Since 2019, the platform of the social media app TikTok has grown exponentially and has been nothing short of a success. From viral dances and trends to the latest internet crazes, there is something for everyone on TikTok. Whatever your interests are, be it anime, comedy, or really anything else imaginable, you can always find something to entertain you. That being said, though the primary services that TikTok may provide are purely for entertainment purposes, there are actually lots of educational and informational content creators out there who hope to make a difference with every video they make, and one type of creators that fit this criterion that I’ve come across recently are licensed therapist doing the latest dance to the current most popular song, all while teaching you about the signs of anxiety and depression disorders.
As of recently, TikTok therapists have been making their debut on the app and it could not have been at a better time. With everything that we as a society are currently dealing with and experiencing, especially these prolonged periods of isolation and time away from family and friends, it is easy to feel hopeless, with the overwhelming feeling that nothing is going to get better bearing down on you. For some, this feeling is rather fleeting and it isn’t at the forefront of their mind at all times, but for others, this isn’t the case. Those who have struggled with their mental health even before the pandemic hit have only had a harder time trying to ease the nagging voice which could be telling them nothing is going to get better, myself included.
While alone time has never been something I was unaccustomed to, there were so many instances where I would feel lost and estranged from my friends and family because of how distant I believed was becoming with this long isolation, and it caused my mind to spiral and left me to despair. So when it all got to be too much and I was left to cope with these overwhelming thoughts, I wouldn’t do so very proactively. I just found myself constantly trying to ignore and distract myself from these feelings in any way I could. Whether it was reading, cleaning, binging shows, or sleeping, I did everything I could to make sure I was never alone with my thoughts. Although I have now realized this was my method of “coping”, at the time I just believed this was natural and that everyone was else doing something similar, and it wasn’t until much later that realized these were actually symptoms of depression. And though it may seem silly and a bit uncanny, the day I realized this was the day I had for the first time seen licensed therapist, Dr. Courtney Tracy, on TikTok talking about actions and behaviors that could be signs of early depression, and it caused me to start thinking a bit more deeply about my own behavior.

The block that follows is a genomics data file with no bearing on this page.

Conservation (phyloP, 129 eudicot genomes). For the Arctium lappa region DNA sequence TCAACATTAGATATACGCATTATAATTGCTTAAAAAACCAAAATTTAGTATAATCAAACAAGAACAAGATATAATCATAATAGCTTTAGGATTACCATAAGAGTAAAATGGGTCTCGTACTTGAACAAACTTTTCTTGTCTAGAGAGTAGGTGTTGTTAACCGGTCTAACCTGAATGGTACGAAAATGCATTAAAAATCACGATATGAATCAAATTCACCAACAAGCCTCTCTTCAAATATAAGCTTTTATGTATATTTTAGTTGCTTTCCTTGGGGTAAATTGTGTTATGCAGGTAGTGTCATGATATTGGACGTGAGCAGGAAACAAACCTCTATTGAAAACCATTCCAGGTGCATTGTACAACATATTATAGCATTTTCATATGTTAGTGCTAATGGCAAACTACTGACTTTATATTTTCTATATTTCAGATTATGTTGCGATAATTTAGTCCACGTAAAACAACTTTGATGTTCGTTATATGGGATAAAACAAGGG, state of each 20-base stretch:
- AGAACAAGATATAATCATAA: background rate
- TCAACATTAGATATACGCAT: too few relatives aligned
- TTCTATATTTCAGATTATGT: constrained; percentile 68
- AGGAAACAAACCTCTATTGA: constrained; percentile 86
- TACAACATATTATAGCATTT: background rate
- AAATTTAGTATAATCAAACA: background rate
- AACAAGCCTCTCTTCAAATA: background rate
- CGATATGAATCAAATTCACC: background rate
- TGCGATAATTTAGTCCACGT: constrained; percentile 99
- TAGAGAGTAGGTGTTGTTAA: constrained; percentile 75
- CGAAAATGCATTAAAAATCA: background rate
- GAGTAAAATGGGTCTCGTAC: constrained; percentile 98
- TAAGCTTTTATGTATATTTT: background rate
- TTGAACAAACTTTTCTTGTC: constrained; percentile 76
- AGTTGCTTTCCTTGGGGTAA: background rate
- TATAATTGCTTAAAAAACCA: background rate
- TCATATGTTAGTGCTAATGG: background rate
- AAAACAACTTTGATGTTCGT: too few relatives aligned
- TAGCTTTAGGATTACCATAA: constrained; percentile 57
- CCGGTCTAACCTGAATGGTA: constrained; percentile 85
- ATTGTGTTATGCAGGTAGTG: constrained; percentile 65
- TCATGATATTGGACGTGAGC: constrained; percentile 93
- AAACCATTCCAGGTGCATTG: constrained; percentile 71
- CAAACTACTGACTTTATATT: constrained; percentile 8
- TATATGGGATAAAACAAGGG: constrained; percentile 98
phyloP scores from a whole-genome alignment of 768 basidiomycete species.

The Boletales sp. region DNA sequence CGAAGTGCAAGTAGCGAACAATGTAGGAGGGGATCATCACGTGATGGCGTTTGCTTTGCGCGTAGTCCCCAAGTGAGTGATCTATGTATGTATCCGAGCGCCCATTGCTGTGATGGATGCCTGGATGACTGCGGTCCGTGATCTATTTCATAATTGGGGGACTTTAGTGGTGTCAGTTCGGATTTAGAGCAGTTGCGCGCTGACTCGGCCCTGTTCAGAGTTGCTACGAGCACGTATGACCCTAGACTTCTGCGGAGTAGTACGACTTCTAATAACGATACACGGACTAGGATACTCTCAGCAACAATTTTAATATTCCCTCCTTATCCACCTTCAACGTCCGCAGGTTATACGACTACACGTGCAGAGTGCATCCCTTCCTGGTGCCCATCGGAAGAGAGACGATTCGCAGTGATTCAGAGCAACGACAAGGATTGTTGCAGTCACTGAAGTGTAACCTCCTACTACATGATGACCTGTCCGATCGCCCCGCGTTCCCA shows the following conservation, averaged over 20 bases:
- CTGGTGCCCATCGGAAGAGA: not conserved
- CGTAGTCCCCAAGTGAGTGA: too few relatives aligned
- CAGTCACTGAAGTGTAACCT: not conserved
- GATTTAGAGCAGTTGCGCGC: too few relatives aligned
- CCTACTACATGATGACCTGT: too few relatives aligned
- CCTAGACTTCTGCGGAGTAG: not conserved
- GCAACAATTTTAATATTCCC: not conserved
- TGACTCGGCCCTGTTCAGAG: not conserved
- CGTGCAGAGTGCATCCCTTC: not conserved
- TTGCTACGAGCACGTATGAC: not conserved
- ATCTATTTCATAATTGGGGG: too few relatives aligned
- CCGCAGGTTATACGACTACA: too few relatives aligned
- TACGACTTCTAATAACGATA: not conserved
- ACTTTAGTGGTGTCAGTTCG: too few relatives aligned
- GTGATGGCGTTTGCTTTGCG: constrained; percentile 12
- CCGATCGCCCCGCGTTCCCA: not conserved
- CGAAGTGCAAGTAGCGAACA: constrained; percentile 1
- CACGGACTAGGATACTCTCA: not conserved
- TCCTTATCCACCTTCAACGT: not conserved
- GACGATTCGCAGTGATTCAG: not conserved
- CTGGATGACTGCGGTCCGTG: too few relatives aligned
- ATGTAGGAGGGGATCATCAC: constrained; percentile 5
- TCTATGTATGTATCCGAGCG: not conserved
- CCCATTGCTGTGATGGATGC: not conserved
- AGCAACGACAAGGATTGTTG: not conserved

Dr. Courtney Tracy (@the.truth.doctor on TikTok) is a creator and licensed therapist who joined TikTok in 2020 and since then has acquired 1.5 million followers, myself being one of them. Her platform is primarily focused on providing insight and a point of view of what some people with disorders may experience, and explaining why the disorder or possibility of the disorder may have formed. Additionally, she also talks about her own experiences and how she, too, came to terms with her trauma and behavior and has even made videos responding to her followers’ questions and concerns about certain disorders and the symptoms behind them. Her content for me personally has been eye-opening, and extremely educational, as I find myself able to use the information in her videos to find the best ways to motivate and understand myself better, which has been life-changing in some ways. I find myself using much more productive techniques to ease and manage my anxiety and stress now that I am aware that it is something that is in my control, no matter how often it may feel like it is not.
However, though Dr. Tracy’s videos are exceedingly insightful, that is all they are meant to be, according to the content creator herself. In a New York Times article, Dr. Tracy said that as therapists, they “need to be careful to urge patients to not self-diagnose,” and emphasized that her tips are purposed to be merely educational, not a diagnosis. She made it clear that her intentions, as well as her colleagues’, were to have viewers “absorb the information and then decide if they need to talk to a professional” before taking the content out of context as a diagnosis and considering themselves mentally ill.
While it may be easy to immediately conclude that you, too, suffer from a disorder just from hearing about the symptoms and the behaviors of someone with the said disorder, it is important to restrain yourself from establishing that conclusion before speaking with an expert. However, that doesn’t mean there is nothing to be taken away from the therapists on TikTok, as I had stated before, the information which is provided by these therapists can be hugely beneficial if you have been diagnosed with a disorder, or even if you are just looking for a better understanding of what is going on in your brain. As someone who has been there before, I know it t can be difficult to want to reach out and be brave enough to say that you need to seek help, as for some it is either not an option, or they feel they are undeserving of that help, and that’s where Dr. Tracy and other therapists like her are providing aid, one TikTok at a time.